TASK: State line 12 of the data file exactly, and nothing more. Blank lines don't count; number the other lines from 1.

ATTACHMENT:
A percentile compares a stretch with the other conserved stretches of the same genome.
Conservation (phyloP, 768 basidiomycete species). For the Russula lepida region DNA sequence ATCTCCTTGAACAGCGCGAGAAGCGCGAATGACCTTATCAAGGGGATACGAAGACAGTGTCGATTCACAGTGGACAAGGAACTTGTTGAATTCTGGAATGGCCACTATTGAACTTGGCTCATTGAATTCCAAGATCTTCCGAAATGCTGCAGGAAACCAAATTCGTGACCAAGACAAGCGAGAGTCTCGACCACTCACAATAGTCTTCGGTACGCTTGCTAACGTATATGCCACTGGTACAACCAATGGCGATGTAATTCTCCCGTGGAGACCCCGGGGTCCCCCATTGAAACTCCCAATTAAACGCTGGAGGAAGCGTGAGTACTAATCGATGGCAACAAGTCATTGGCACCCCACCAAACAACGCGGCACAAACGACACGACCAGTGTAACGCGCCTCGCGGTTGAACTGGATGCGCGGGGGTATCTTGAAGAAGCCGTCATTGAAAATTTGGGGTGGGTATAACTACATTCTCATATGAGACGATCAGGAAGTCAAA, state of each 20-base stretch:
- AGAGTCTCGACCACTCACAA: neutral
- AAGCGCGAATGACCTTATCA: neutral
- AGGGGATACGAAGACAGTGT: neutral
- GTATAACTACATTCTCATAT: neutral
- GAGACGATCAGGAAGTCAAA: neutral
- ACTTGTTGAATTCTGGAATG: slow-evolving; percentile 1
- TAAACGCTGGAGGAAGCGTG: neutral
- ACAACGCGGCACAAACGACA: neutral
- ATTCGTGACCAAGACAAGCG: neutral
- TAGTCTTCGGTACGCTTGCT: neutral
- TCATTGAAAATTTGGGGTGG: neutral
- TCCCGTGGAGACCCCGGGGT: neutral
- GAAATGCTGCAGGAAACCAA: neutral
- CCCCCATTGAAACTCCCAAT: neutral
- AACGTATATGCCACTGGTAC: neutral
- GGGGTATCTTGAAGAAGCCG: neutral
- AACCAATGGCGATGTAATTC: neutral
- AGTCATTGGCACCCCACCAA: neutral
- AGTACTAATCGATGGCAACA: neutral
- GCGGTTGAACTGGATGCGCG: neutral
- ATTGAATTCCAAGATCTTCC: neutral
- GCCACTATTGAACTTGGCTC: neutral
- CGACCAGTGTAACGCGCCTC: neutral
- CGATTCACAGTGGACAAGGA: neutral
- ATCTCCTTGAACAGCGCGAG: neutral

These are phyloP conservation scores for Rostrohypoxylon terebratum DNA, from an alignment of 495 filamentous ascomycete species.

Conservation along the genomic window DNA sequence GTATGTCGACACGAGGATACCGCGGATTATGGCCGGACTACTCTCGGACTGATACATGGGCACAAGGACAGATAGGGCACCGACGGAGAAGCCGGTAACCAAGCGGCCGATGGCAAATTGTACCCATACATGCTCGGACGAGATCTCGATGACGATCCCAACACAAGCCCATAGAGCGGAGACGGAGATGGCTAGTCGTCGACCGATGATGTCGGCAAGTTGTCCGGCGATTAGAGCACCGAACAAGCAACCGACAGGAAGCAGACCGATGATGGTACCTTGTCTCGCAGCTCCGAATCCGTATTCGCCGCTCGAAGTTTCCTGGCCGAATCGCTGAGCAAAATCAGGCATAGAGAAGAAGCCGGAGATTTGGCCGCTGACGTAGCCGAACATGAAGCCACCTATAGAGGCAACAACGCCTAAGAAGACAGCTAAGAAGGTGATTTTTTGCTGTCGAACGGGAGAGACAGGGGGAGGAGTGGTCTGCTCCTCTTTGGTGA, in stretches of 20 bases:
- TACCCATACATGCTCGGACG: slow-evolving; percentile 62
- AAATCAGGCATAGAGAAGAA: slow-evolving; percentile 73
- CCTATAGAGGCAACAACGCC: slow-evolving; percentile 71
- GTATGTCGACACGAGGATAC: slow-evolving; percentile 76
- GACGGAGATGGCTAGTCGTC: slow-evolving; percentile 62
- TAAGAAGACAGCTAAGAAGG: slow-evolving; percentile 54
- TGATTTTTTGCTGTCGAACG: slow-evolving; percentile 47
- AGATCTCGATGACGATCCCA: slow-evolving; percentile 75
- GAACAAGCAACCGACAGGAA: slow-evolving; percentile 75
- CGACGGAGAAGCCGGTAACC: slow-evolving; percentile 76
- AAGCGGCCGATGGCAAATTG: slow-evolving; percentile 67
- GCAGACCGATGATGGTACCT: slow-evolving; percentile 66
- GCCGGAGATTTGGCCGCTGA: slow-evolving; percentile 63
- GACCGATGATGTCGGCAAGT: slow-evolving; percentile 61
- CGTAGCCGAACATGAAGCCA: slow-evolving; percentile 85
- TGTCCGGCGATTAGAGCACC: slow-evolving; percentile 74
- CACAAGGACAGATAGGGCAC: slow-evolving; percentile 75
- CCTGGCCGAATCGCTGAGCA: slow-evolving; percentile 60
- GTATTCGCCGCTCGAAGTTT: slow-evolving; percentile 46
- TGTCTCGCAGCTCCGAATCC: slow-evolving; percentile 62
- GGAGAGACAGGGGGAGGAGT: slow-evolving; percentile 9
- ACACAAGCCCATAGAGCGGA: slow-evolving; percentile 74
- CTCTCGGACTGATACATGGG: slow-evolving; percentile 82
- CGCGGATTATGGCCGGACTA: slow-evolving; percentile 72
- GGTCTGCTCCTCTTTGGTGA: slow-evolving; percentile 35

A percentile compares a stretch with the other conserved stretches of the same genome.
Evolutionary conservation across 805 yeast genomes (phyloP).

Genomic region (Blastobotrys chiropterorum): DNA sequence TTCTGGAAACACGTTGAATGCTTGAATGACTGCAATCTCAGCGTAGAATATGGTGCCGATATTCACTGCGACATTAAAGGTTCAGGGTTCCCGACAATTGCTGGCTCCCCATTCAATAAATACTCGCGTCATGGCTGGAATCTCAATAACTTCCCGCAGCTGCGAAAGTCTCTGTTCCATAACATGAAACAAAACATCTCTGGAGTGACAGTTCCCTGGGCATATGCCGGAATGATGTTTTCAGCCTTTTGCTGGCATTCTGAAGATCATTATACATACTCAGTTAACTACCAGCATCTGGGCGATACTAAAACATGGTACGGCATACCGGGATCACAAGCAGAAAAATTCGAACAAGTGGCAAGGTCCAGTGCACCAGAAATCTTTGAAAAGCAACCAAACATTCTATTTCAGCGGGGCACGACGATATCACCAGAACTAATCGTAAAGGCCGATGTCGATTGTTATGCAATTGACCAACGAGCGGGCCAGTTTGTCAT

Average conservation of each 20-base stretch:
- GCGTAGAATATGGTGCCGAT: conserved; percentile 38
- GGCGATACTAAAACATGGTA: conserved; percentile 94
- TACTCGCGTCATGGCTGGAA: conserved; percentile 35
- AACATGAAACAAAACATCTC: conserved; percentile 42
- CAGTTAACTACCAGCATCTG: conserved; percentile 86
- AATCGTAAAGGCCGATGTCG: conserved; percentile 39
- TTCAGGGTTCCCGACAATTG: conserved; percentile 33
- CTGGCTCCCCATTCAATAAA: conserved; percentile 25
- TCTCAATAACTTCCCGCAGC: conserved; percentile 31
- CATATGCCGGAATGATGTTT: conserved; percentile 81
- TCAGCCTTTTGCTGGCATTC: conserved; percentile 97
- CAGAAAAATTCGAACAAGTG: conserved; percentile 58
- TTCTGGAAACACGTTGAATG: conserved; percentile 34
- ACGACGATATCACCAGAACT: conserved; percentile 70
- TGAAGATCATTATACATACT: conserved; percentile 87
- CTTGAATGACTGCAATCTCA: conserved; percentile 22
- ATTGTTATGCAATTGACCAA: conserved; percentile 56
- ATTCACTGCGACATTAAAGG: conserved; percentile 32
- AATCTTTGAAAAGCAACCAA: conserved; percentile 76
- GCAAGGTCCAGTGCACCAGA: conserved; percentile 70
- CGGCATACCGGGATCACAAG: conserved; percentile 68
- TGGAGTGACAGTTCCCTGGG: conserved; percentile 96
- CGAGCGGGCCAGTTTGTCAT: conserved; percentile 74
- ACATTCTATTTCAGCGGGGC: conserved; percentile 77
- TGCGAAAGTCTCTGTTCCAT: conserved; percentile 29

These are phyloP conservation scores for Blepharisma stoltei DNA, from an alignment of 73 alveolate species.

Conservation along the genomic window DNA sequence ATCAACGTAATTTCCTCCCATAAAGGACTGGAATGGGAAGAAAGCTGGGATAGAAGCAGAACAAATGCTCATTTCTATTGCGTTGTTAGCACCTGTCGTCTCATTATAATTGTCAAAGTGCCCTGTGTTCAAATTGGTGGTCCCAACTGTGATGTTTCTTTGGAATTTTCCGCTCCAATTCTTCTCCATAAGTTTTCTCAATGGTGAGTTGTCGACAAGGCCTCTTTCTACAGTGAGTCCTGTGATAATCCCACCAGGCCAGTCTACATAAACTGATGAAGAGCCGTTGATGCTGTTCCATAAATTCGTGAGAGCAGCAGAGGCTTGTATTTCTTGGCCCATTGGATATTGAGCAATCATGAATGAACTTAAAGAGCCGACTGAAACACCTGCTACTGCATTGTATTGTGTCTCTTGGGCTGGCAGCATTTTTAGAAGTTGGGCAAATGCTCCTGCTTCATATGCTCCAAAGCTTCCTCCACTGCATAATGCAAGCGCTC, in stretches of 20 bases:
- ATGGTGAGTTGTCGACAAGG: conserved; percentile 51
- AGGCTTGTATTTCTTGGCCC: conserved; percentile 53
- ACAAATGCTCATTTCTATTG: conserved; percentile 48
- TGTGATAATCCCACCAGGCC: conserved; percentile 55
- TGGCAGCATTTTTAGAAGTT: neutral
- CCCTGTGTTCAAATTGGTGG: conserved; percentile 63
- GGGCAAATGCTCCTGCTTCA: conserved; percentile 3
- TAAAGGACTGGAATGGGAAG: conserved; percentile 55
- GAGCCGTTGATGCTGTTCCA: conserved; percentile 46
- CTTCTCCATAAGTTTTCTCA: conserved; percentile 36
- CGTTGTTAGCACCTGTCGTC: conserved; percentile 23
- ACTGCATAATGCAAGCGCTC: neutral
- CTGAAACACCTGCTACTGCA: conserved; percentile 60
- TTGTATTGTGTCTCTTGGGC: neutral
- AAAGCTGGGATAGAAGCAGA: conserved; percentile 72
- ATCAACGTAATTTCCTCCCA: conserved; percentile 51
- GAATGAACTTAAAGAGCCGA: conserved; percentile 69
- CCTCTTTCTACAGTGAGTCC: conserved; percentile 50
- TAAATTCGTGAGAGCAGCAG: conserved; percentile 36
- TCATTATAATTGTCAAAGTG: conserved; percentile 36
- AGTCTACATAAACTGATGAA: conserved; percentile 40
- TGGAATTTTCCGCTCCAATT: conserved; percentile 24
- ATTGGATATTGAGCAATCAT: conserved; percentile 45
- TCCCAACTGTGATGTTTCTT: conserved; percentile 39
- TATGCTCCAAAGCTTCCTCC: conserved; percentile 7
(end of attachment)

- TAGTCTTCGGTACGCTTGCT: neutral